Proving My Kids Belong Here
Nearly a decade ago, I flew from Guatemala City to Houston, with my seven-month-old son swaddled to my chest the entire way. When we landed at Bush Airport, we had to hurriedly find the basement of the airport, so my son could take the oath of citizenship (with me as his proxy). Within an hour of being on U.S. soil for the first time, my son was a naturalized U.S. citizen.
I repeated the process almost two years later, when my then 13-month-old daughter visited the same tunnels of that same airport in Texas.
Since those days, my children have been U.S. citizens. They have certificates of citizenship. They now hold U.S. birth certificates. They have traveled out of the country on their U.S. passports. It is only now that I am grateful my wife ordered the passport ID cards from the U.S. government when we had the passports processed.
Parents of internationally adopted children live in a constant sense of worry, particularly these days. Despite doing everything correctly during the adoption process, we always worry that someone may come back and say an error was made, even years later. We worry about losing original documentation from both the adoption and the citizenship. We worry about the birth mothers. And we worry about how we openly discuss adoption with our children, children who may not look a thing like us.
But it wasn’t until the past week that I honestly worried about my children, my children of U.S. citizenship, being stopped by law enforcement and taken away because they couldn’t prove they were citizens. Last week, The Washington Post ran a piece stating that U.S. Border Patrol could stop any person within 100 miles of a U.S. border for any reason, and ask for proof citizenship. That means, because of our proximity to the Atlantic Ocean, my children can be stopped anywhere in their home state of New Jersey and prove they belong in our country.
Defenders of the policy are quick to point out that many of the laws allowing the federal government to do what it is doing on immigration are laws that have been on the books for decades, many of them established during the presidency of Franklin D. Roosevelt. Others will say that by using the stories featured in The Washington Post or some of the child photos taken at our southern border, we are simply demonizing who want stronger borders, making highly charged emotional appeals at a time when facts, reason, and law should rein supreme.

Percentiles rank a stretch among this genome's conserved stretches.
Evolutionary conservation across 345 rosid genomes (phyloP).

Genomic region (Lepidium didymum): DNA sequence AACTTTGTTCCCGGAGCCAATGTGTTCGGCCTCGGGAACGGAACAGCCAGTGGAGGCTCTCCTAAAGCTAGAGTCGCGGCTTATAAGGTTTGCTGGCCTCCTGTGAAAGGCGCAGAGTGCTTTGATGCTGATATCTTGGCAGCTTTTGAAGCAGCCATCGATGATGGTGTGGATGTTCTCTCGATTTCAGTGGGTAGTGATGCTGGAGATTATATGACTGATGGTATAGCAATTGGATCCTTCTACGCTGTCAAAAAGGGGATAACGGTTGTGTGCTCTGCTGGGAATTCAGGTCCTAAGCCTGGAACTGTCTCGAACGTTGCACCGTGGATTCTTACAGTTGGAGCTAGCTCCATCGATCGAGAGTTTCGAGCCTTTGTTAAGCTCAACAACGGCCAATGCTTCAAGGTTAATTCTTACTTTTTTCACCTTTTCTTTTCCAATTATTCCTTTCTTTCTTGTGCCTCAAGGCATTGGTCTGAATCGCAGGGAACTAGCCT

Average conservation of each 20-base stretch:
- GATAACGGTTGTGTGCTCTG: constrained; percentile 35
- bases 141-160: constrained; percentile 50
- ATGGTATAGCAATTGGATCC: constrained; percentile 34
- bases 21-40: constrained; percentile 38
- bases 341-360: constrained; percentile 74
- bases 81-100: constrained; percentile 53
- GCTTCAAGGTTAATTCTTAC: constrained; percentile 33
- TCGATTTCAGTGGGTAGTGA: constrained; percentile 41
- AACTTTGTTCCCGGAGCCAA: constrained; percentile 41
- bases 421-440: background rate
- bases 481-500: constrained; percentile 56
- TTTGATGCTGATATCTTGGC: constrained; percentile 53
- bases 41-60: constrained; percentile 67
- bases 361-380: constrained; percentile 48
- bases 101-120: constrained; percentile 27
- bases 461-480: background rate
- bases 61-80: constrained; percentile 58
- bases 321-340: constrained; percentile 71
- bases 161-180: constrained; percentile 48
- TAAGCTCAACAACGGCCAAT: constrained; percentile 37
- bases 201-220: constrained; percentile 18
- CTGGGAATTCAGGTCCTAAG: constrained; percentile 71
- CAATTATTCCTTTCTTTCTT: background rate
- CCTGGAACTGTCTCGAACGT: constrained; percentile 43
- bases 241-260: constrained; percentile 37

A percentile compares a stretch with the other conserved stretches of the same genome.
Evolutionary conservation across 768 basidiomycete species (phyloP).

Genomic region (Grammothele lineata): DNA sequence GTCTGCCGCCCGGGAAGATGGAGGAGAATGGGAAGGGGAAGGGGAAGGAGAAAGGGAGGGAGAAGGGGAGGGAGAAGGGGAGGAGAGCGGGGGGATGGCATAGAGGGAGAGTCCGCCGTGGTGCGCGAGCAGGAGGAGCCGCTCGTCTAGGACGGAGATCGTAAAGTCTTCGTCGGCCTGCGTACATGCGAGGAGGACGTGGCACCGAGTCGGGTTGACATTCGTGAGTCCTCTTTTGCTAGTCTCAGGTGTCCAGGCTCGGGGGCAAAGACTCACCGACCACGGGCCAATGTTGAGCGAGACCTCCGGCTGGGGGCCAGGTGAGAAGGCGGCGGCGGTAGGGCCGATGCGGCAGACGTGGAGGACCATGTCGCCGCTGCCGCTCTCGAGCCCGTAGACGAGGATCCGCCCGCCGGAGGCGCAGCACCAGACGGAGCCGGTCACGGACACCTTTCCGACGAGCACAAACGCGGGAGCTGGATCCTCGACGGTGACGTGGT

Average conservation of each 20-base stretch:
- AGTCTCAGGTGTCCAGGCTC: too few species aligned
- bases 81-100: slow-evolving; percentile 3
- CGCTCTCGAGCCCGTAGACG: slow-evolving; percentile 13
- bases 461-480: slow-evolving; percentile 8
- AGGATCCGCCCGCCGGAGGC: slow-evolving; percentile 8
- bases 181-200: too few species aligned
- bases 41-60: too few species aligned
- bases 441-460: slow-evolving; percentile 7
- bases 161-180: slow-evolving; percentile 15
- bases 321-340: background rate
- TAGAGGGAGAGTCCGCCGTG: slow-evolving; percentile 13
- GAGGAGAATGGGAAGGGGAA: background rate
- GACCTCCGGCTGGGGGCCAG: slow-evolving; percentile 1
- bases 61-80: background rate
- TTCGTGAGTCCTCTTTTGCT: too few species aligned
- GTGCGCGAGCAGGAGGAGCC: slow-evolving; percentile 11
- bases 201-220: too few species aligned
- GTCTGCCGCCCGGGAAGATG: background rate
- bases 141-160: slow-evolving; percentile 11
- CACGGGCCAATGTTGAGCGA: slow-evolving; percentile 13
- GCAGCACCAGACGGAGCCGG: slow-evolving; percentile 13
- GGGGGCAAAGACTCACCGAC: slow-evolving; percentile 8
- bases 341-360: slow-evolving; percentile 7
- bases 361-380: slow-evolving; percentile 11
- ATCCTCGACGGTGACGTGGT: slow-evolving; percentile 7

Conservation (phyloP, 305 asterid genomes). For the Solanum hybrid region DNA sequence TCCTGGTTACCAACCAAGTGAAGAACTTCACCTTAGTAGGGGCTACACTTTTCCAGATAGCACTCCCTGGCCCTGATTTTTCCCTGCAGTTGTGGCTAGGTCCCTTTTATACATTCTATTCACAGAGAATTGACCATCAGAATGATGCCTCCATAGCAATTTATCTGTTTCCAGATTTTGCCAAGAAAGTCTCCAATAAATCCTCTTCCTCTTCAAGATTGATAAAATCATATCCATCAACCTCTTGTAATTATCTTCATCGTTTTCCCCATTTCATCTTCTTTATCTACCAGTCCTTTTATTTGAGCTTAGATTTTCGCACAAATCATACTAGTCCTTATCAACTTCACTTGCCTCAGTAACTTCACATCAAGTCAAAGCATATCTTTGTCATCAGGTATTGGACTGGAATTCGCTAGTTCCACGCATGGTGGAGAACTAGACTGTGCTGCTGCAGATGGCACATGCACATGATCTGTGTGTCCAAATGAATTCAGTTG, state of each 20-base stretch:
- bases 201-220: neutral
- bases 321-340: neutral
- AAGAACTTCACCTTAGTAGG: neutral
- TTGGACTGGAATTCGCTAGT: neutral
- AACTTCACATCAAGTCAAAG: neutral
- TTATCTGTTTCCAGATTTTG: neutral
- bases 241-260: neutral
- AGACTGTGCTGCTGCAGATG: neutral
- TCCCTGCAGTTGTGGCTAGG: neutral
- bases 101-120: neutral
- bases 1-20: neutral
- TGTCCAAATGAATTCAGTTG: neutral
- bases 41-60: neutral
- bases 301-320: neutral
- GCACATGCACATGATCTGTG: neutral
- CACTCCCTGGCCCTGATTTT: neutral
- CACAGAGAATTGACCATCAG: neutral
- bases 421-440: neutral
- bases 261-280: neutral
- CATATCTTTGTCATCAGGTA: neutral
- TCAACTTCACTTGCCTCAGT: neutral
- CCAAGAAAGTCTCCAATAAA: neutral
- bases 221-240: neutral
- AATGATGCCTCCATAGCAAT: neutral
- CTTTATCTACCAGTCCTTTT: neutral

It may be demonizing. But for parents of children adopted from countries like Guatemala, it is a very real fear. Whether it is a law that dates back to the 1930s and an era of internment camps for Japanese Americans or a new executive order coming from the Trump Administration, the federal government is now stopping kids who look just like mine, demanding proof of citizenship. My children, both very proud Americans, may need to start carrying their passport cards at all times to prove they are allowed to be in this country. Whether new or old case law, immigration policies are now being applied in ways today that we have not seen in decades, or may have actually never seen in practice.
Whether they be naturalized citizens like my children, undocumented immigrants, or asylum seekers, we are now encouraging a society where people think ill of those who look like my children simply because of their skin color. We are now brewing a community where people see my kids, and immediately believe they snuck in here to take advantage of welfare benefits, to ultimately take jobs from real “Americans,” or to join a gang and reek havoc on our nation.
I see photos of kids at the border and I see my own children, particularly my son (perhaps because we don’t seem to see any photos of young girls held in detention. I hear the audio tapes and I can hear my own daughter, when she was a toddler, crying for her mother. I see friends of mine parroting President Trump’s words that asylum is a scam offered by those looking to take advantage of our country, and I think of the extreme poverty and violence I’ve seen firsthand in Guatemala. And I hear accusations that undocumented citizens are looking to take “our jobs” from us, and I see the sort of jobs so many hard-working immigrants do or I think of the sort of jobs that Guatemalans are doing when they illegally enter Mexico for work along Mexico’s southern border.
We are better than this. We are better than having my 12-year-old son fearful that at any time, law enforcement can stop him for proof of citizenship because of his brown skin and Mayan features, and then detain him if he can’t offer it. We are better than seeking to deny due process to both those seeking sanctuary in the United States or those simply looking for better opportunities for their families. We, as a nation of immigrants, are better than using immigration to employ a campaign of “us versus them” fear in communities across the nation.
As my kids prepare for middle school this fall, I now have to accept that they will start sixth and seventh grade with both a cell phone and a passport card in their backpacks. I’m assuming their letters from then U.S. President George W. Bush, welcoming them to this country and congratulating them on citizenship will not suffice.